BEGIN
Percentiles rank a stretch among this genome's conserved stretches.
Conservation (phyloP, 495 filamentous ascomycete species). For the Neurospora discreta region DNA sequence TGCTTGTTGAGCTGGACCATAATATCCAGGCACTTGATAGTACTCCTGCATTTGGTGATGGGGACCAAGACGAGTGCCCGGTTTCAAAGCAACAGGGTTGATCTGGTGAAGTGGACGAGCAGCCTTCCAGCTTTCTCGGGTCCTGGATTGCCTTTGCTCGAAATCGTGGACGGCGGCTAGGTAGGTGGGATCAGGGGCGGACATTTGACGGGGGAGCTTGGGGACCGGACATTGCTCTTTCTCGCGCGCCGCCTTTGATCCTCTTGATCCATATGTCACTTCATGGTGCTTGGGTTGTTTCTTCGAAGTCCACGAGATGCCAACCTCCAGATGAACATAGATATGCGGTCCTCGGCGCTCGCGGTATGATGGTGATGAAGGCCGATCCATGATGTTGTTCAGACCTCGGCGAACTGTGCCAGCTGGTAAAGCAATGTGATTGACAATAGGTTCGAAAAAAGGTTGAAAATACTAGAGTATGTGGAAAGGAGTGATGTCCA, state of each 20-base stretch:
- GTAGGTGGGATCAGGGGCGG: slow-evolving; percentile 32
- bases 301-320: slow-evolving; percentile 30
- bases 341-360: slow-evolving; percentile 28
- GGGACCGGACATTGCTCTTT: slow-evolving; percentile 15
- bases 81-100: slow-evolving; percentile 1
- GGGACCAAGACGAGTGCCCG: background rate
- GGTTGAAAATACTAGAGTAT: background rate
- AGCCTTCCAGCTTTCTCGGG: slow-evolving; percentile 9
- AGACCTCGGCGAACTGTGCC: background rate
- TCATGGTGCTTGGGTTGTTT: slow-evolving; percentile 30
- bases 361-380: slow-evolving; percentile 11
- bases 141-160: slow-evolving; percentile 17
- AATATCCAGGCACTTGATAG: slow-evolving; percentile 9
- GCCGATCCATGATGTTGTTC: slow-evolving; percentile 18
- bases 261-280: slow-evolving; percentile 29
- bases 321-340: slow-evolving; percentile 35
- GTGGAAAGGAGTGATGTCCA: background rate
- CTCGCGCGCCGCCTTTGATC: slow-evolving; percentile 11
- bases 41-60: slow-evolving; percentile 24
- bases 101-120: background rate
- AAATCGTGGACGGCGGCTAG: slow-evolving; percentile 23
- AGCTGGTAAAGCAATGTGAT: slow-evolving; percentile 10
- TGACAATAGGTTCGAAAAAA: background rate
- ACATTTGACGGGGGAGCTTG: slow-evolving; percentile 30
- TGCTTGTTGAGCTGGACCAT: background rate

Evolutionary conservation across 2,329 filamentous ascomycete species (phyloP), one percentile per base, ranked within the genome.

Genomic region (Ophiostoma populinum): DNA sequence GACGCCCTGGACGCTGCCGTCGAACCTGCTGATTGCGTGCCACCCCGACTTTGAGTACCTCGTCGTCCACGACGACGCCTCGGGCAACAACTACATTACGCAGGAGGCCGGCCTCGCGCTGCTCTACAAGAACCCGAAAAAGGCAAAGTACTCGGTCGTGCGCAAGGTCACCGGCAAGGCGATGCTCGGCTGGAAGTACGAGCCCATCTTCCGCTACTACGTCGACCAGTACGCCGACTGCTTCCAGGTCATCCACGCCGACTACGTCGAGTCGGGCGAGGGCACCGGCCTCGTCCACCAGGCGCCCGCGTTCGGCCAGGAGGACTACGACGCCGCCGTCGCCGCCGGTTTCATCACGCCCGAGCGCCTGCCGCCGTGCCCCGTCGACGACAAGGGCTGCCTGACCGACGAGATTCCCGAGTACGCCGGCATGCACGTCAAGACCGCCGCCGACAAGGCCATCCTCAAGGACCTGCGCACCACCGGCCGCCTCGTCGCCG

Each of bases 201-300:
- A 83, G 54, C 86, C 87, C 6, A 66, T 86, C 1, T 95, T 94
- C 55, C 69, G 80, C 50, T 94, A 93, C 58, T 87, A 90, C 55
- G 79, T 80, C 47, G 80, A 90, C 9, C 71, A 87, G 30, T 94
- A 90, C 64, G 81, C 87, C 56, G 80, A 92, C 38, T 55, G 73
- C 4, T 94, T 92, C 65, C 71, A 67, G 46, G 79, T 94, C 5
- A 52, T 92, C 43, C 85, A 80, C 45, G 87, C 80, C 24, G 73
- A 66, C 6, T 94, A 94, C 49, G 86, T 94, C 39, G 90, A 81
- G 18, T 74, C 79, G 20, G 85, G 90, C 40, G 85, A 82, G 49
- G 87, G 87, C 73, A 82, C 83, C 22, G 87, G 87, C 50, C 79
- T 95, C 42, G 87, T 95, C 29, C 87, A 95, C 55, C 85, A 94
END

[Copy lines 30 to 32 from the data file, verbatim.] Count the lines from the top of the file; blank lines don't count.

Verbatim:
Each of bases 201-300:
- A 83, G 54, C 86, C 87, C 6, A 66, T 86, C 1, T 95, T 94
- C 55, C 69, G 80, C 50, T 94, A 93, C 58, T 87, A 90, C 55